Lee Weber is a published author, medical writer, and woman in long-term recovery from addiction. Her latest book, The Definitive Guide to Addiction Interventions is set to reach university bookstores in early 2019.


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  1. My husband been doing drugs for a longtime! Weed,drinking accessivly! but now I’ve noticed he’s been on dope(snorting)! & Xanax!!! (7) days a week! It started once every blue moon? But, now it’s full blown. I have had several talks with him!!??? But he’s in denial!!! He thinks cause he goes to work? He’s not a drug addict!!!?? I’m at my wits-end!!! Can’t take da stress im going thru with him. And i have MS for the last 5yrs. And the stress is slowly making my illness worse!! I need help!! For him; he definitely needs REHABILITATION!!! But he won’t listen to me!!! Can u help me. Thank you, mrs.crawley

  2. Hi . My usband of twelve yrs took up ice dissapeared with my 2 boys because i had no idea ot was commig i had a break vet put me on seraquil 50ml slow one and 2 25mg fast acting as well as valium. Due to anxiety attacks from not knowing where or if my children are safe the criminal system favoured him as he played the fact that i had a break drown.hes dangerous and no one will hear my kids nor my side. I used to have 1 valium n sleep n hr just to escape now 4 five mg has no svared to tell my vet as i think the court will find out im so desperate .what do i do. The only releaf I get is going to church.

  3. Hi heather this sounds like a classic case of Victoria Mental Health Services , I dare say what may of happened to your childrens father is he probably went to a hospital for help for a long time maybe a few years that have been supplying him with this medication and as he has became imune to the effects of long term use he started taking illegal drugs just to help with his pain , this a trick often used by the hostpitals mainly the bigger ones in the eastern suburbs of Melbourne to get rid of patients , i believe they actualy have a number for you to call now to save you going to the hospital and they will offer to send you a pamphlet that will refer him to a drug rehab or some other useless advice it actualy leaves you feeling a lot worse because you have found out that the only people you thought may help you cant , then you will discover a realy bad illegal drug and become addicted to it then no docters or your own gp will help you , and if you do find one that does help you , you will inadvertantly tell some pharmacist who is spitefull and dobs him in to the pbs or what ever and now you will have nothing and all the other people who you use to talk to about this and have been thru the same thing have probably killed themselves by now , trust me we know what you and him feel like , but just hang in there because i hope one day they will actualy realize they have almost destroyed the lives of a whole generation and fix this very serious problem out before some bad person like maybe timmy mcviegh snaps and then they look for people to blame for it.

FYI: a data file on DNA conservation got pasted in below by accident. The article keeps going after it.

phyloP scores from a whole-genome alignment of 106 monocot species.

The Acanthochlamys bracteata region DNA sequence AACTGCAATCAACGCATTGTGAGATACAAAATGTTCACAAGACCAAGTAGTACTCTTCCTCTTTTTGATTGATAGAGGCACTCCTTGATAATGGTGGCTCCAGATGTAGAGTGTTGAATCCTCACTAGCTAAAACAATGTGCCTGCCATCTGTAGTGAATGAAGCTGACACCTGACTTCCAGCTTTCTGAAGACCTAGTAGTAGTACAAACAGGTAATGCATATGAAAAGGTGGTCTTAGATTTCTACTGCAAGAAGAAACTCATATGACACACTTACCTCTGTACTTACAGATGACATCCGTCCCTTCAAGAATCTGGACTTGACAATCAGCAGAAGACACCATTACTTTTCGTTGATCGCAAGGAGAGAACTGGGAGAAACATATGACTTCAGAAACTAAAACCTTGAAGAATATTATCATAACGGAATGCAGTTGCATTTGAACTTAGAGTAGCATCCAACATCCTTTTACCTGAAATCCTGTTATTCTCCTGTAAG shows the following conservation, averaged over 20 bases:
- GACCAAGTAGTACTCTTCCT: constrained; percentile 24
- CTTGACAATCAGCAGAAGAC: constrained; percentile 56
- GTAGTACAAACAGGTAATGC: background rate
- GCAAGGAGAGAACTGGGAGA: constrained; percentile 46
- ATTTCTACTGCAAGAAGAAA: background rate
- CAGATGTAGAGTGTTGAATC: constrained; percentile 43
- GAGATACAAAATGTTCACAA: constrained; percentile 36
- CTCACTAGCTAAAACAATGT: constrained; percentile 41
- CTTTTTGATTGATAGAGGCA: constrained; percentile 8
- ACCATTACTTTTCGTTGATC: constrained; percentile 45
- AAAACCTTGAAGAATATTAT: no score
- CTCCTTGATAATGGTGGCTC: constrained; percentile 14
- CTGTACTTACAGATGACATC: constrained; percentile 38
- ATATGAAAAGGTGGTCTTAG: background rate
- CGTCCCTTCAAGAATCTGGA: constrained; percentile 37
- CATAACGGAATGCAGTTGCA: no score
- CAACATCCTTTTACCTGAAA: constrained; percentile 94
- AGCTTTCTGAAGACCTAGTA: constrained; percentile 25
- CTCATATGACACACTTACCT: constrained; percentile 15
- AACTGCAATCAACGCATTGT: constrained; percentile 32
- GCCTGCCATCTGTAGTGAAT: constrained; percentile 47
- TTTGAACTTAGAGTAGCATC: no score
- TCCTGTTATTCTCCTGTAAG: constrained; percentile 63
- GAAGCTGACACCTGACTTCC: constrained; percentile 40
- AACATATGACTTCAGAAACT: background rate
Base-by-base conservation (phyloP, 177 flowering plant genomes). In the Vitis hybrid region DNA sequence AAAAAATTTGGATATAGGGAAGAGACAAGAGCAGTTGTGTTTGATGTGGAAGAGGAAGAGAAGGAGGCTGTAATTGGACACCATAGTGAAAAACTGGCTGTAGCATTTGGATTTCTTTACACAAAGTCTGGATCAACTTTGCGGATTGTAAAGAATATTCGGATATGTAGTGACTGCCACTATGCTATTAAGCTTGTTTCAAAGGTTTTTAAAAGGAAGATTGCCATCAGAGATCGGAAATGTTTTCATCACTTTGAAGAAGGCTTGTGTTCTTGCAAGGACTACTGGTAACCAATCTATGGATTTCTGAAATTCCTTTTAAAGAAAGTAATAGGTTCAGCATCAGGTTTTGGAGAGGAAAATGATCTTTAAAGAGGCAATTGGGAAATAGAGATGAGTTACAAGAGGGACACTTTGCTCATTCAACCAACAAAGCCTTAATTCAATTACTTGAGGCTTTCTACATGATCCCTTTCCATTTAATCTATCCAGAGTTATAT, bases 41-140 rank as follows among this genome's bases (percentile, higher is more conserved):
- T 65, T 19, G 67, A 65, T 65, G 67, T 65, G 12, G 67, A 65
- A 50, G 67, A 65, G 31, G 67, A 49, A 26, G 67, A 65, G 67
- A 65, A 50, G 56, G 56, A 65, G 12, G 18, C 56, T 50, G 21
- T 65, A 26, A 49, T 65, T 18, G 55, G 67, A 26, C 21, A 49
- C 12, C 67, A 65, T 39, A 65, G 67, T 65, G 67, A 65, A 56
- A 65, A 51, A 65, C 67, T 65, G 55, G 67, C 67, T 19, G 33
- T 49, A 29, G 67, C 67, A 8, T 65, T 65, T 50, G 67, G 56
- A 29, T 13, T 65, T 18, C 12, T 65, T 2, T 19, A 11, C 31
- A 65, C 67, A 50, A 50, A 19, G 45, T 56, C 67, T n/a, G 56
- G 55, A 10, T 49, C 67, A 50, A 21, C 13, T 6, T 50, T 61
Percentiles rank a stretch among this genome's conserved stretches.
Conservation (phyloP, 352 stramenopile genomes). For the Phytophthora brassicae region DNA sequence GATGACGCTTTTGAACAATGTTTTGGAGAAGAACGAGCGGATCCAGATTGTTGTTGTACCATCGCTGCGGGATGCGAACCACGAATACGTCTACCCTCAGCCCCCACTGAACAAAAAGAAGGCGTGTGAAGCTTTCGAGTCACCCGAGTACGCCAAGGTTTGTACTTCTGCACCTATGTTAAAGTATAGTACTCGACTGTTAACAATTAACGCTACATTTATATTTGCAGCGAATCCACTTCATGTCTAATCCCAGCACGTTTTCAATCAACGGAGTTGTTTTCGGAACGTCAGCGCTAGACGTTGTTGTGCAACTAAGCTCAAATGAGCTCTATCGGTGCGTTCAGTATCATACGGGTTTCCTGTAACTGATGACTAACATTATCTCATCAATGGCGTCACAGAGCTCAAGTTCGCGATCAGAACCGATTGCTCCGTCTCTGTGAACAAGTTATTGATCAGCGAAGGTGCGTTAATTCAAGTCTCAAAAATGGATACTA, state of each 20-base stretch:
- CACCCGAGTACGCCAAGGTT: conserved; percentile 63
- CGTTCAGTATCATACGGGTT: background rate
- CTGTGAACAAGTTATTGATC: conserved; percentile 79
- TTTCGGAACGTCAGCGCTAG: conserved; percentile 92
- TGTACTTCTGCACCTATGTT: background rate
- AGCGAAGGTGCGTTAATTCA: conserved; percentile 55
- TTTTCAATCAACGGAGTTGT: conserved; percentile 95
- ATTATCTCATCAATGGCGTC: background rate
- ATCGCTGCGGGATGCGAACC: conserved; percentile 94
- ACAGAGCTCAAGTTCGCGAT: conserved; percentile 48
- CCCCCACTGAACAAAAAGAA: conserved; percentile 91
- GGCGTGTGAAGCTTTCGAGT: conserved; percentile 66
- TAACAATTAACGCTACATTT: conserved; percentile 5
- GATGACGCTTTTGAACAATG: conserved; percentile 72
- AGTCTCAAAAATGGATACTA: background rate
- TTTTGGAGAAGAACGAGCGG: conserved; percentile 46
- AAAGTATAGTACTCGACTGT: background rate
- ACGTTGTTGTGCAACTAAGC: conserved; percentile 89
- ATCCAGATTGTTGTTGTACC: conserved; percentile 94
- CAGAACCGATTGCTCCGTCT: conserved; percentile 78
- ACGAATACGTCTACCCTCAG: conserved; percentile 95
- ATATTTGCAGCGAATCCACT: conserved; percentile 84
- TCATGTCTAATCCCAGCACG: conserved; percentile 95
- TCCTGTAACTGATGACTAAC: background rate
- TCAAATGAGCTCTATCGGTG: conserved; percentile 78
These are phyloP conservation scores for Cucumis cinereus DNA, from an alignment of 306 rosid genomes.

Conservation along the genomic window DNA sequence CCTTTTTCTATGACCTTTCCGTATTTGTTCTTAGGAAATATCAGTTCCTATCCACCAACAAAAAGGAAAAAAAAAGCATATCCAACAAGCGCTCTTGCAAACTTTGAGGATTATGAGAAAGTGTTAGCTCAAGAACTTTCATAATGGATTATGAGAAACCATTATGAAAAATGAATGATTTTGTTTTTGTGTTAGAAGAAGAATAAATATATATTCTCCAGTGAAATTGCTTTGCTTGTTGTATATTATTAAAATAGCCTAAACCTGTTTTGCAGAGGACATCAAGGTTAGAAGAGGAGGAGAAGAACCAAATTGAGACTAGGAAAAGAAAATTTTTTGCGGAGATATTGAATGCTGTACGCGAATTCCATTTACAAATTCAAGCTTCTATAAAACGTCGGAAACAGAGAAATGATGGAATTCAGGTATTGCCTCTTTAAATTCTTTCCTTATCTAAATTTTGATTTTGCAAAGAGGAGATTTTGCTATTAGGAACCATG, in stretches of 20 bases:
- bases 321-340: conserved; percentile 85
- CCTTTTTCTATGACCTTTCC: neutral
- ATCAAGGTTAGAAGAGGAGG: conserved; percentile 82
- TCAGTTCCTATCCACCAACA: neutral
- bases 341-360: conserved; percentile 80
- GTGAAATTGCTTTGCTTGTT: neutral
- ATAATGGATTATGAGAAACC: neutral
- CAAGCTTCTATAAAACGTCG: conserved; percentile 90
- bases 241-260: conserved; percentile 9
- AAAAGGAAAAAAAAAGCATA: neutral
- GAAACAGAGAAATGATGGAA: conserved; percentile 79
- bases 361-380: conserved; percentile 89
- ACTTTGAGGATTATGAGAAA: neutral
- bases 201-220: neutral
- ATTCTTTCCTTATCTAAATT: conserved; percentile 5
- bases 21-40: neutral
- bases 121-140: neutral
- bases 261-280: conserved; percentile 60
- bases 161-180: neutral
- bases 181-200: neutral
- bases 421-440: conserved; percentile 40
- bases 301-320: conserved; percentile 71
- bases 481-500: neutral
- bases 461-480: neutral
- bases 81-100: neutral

4. Hi Heather. That’s a tough situation. But you are not alone. I’d suggest you look into either counseling or Al Anon or both. I’ll send you more details by email.

  5. The father of my child has became addicted to pain pills. He becomes mentally abusive. He has to have pillseveryday or he simply doesn’t function. He becomes mentally abusive towards me and doesn’t even realize it. He makes me feel worthless and alone. I need help! I try to explain and get help but he doesn’t listen. He calls me evryname under the sun if I don’t bring him a pain pill when he ask. I don’t want to say no bc that means complete hell for the family. He has even went as far as sayn he will leave. He makes me feel like im his mother he doesn’t have a job or even helps me around the house for example. If I go out with my friends he gives me curfews and has to even have a pain pill. I believe he has a lot of personal issues! I went shopping the other day with my mom when I came home early he asked if I was at work I said no and he completey flipped out. He began excusing me of cheating on him! He ended up leaving and the same night he left he was in contact with two of his exs! He came home once again hollering at me and blaming me. I just dunno how to handle this. He makes me miserable but I love him! When we are not together he’s even worse on pills and other drugs! He gets mad at mr if I try to talk to him about it! He’s falling so far and I can’t seem to pick him up it’s almost as if he doesn’t care! I have only told u a very small portion of our problems. But can’t someone tell me where to turn!

  6. I suggest that you check out a few medical and patient societies such as the American Academy of Pain Medicine (AAPM), the American Pain Foundation, the American Pain Society or the American Chronic Pain Foundation. They will have more information on resources and treatments for pain relief.